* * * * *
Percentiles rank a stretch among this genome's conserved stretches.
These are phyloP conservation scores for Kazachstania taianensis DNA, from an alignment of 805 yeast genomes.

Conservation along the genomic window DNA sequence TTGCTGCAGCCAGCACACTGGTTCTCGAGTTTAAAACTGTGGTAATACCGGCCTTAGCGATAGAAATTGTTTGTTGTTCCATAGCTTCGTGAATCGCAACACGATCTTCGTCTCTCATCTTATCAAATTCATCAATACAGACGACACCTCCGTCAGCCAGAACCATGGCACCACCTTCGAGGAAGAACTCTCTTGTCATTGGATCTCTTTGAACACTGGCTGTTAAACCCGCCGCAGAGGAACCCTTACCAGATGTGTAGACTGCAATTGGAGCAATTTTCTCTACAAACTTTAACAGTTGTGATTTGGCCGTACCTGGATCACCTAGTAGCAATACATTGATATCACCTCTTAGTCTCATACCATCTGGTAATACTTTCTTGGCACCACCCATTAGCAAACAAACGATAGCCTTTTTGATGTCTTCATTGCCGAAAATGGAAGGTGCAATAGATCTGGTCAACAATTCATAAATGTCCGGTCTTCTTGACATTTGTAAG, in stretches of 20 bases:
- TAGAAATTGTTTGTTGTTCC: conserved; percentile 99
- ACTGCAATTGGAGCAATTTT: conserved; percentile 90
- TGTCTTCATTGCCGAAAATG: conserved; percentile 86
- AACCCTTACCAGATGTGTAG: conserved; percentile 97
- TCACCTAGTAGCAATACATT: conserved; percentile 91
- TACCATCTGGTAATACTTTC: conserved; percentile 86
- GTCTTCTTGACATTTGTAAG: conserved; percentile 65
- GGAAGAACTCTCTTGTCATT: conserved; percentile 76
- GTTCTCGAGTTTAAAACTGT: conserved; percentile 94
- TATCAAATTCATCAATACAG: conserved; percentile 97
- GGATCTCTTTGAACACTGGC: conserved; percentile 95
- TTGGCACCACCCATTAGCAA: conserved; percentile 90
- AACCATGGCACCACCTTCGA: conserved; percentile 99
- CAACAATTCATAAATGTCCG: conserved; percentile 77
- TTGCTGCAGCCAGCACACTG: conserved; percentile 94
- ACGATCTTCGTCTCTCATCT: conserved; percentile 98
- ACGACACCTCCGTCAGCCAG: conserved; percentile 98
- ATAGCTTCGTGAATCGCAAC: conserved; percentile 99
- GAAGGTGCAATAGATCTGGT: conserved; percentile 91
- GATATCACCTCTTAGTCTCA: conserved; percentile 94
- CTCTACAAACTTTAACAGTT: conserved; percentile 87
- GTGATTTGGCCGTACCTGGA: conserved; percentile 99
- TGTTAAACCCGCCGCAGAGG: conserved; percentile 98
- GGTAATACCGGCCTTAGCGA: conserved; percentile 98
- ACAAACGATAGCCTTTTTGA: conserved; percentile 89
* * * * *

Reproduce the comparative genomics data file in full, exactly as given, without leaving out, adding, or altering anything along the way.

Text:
Percentiles rank a stretch among this genome's conserved stretches.
These are phyloP conservation scores for Kazachstania taianensis DNA, from an alignment of 805 yeast genomes.

Conservation along the genomic window DNA sequence TTGCTGCAGCCAGCACACTGGTTCTCGAGTTTAAAACTGTGGTAATACCGGCCTTAGCGATAGAAATTGTTTGTTGTTCCATAGCTTCGTGAATCGCAACACGATCTTCGTCTCTCATCTTATCAAATTCATCAATACAGACGACACCTCCGTCAGCCAGAACCATGGCACCACCTTCGAGGAAGAACTCTCTTGTCATTGGATCTCTTTGAACACTGGCTGTTAAACCCGCCGCAGAGGAACCCTTACCAGATGTGTAGACTGCAATTGGAGCAATTTTCTCTACAAACTTTAACAGTTGTGATTTGGCCGTACCTGGATCACCTAGTAGCAATACATTGATATCACCTCTTAGTCTCATACCATCTGGTAATACTTTCTTGGCACCACCCATTAGCAAACAAACGATAGCCTTTTTGATGTCTTCATTGCCGAAAATGGAAGGTGCAATAGATCTGGTCAACAATTCATAAATGTCCGGTCTTCTTGACATTTGTAAG, in stretches of 20 bases:
- TAGAAATTGTTTGTTGTTCC: conserved; percentile 99
- ACTGCAATTGGAGCAATTTT: conserved; percentile 90
- TGTCTTCATTGCCGAAAATG: conserved; percentile 86
- AACCCTTACCAGATGTGTAG: conserved; percentile 97
- TCACCTAGTAGCAATACATT: conserved; percentile 91
- TACCATCTGGTAATACTTTC: conserved; percentile 86
- GTCTTCTTGACATTTGTAAG: conserved; percentile 65
- GGAAGAACTCTCTTGTCATT: conserved; percentile 76
- GTTCTCGAGTTTAAAACTGT: conserved; percentile 94
- TATCAAATTCATCAATACAG: conserved; percentile 97
- GGATCTCTTTGAACACTGGC: conserved; percentile 95
- TTGGCACCACCCATTAGCAA: conserved; percentile 90
- AACCATGGCACCACCTTCGA: conserved; percentile 99
- CAACAATTCATAAATGTCCG: conserved; percentile 77
- TTGCTGCAGCCAGCACACTG: conserved; percentile 94
- ACGATCTTCGTCTCTCATCT: conserved; percentile 98
- ACGACACCTCCGTCAGCCAG: conserved; percentile 98
- ATAGCTTCGTGAATCGCAAC: conserved; percentile 99
- GAAGGTGCAATAGATCTGGT: conserved; percentile 91
- GATATCACCTCTTAGTCTCA: conserved; percentile 94
- CTCTACAAACTTTAACAGTT: conserved; percentile 87
- GTGATTTGGCCGTACCTGGA: conserved; percentile 99
- TGTTAAACCCGCCGCAGAGG: conserved; percentile 98
- GGTAATACCGGCCTTAGCGA: conserved; percentile 98
- ACAAACGATAGCCTTTTTGA: conserved; percentile 89